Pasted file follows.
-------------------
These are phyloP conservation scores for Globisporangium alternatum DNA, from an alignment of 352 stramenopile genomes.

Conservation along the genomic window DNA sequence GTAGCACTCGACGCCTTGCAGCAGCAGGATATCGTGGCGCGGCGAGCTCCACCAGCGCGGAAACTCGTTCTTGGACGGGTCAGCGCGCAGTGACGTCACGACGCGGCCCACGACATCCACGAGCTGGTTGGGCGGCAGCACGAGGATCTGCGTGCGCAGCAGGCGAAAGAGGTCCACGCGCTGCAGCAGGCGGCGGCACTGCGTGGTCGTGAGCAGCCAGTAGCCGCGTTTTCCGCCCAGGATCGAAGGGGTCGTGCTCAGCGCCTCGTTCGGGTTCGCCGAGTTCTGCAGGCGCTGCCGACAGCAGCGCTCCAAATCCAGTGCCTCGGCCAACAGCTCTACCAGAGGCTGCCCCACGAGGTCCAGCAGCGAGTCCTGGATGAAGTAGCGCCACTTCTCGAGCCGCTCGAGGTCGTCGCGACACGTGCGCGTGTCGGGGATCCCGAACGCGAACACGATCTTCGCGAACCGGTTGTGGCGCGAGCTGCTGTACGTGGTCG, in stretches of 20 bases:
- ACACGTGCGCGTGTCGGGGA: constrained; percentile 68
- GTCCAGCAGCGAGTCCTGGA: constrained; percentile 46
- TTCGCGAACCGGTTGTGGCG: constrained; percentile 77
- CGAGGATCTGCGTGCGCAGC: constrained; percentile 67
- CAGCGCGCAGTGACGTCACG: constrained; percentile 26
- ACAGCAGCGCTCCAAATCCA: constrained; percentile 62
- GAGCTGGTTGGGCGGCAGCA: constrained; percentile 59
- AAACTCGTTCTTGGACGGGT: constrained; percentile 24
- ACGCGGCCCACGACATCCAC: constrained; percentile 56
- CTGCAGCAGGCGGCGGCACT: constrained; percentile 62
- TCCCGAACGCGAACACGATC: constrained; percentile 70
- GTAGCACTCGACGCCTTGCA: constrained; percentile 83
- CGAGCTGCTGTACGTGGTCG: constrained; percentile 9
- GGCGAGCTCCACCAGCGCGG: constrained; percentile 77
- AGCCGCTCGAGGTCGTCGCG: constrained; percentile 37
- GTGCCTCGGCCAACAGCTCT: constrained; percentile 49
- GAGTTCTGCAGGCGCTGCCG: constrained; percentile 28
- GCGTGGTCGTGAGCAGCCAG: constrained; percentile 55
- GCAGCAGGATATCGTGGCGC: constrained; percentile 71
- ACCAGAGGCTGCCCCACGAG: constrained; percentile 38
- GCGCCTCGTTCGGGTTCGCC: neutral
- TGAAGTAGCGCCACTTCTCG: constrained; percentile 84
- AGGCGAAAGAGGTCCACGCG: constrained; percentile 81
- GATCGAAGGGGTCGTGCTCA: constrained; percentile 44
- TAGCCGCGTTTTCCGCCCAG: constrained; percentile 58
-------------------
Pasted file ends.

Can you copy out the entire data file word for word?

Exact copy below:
These are phyloP conservation scores for Globisporangium alternatum DNA, from an alignment of 352 stramenopile genomes.

Conservation along the genomic window DNA sequence GTAGCACTCGACGCCTTGCAGCAGCAGGATATCGTGGCGCGGCGAGCTCCACCAGCGCGGAAACTCGTTCTTGGACGGGTCAGCGCGCAGTGACGTCACGACGCGGCCCACGACATCCACGAGCTGGTTGGGCGGCAGCACGAGGATCTGCGTGCGCAGCAGGCGAAAGAGGTCCACGCGCTGCAGCAGGCGGCGGCACTGCGTGGTCGTGAGCAGCCAGTAGCCGCGTTTTCCGCCCAGGATCGAAGGGGTCGTGCTCAGCGCCTCGTTCGGGTTCGCCGAGTTCTGCAGGCGCTGCCGACAGCAGCGCTCCAAATCCAGTGCCTCGGCCAACAGCTCTACCAGAGGCTGCCCCACGAGGTCCAGCAGCGAGTCCTGGATGAAGTAGCGCCACTTCTCGAGCCGCTCGAGGTCGTCGCGACACGTGCGCGTGTCGGGGATCCCGAACGCGAACACGATCTTCGCGAACCGGTTGTGGCGCGAGCTGCTGTACGTGGTCG, in stretches of 20 bases:
- ACACGTGCGCGTGTCGGGGA: constrained; percentile 68
- GTCCAGCAGCGAGTCCTGGA: constrained; percentile 46
- TTCGCGAACCGGTTGTGGCG: constrained; percentile 77
- CGAGGATCTGCGTGCGCAGC: constrained; percentile 67
- CAGCGCGCAGTGACGTCACG: constrained; percentile 26
- ACAGCAGCGCTCCAAATCCA: constrained; percentile 62
- GAGCTGGTTGGGCGGCAGCA: constrained; percentile 59
- AAACTCGTTCTTGGACGGGT: constrained; percentile 24
- ACGCGGCCCACGACATCCAC: constrained; percentile 56
- CTGCAGCAGGCGGCGGCACT: constrained; percentile 62
- TCCCGAACGCGAACACGATC: constrained; percentile 70
- GTAGCACTCGACGCCTTGCA: constrained; percentile 83
- CGAGCTGCTGTACGTGGTCG: constrained; percentile 9
- GGCGAGCTCCACCAGCGCGG: constrained; percentile 77
- AGCCGCTCGAGGTCGTCGCG: constrained; percentile 37
- GTGCCTCGGCCAACAGCTCT: constrained; percentile 49
- GAGTTCTGCAGGCGCTGCCG: constrained; percentile 28
- GCGTGGTCGTGAGCAGCCAG: constrained; percentile 55
- GCAGCAGGATATCGTGGCGC: constrained; percentile 71
- ACCAGAGGCTGCCCCACGAG: constrained; percentile 38
- GCGCCTCGTTCGGGTTCGCC: neutral
- TGAAGTAGCGCCACTTCTCG: constrained; percentile 84
- AGGCGAAAGAGGTCCACGCG: constrained; percentile 81
- GATCGAAGGGGTCGTGCTCA: constrained; percentile 44
- TAGCCGCGTTTTCCGCCCAG: constrained; percentile 58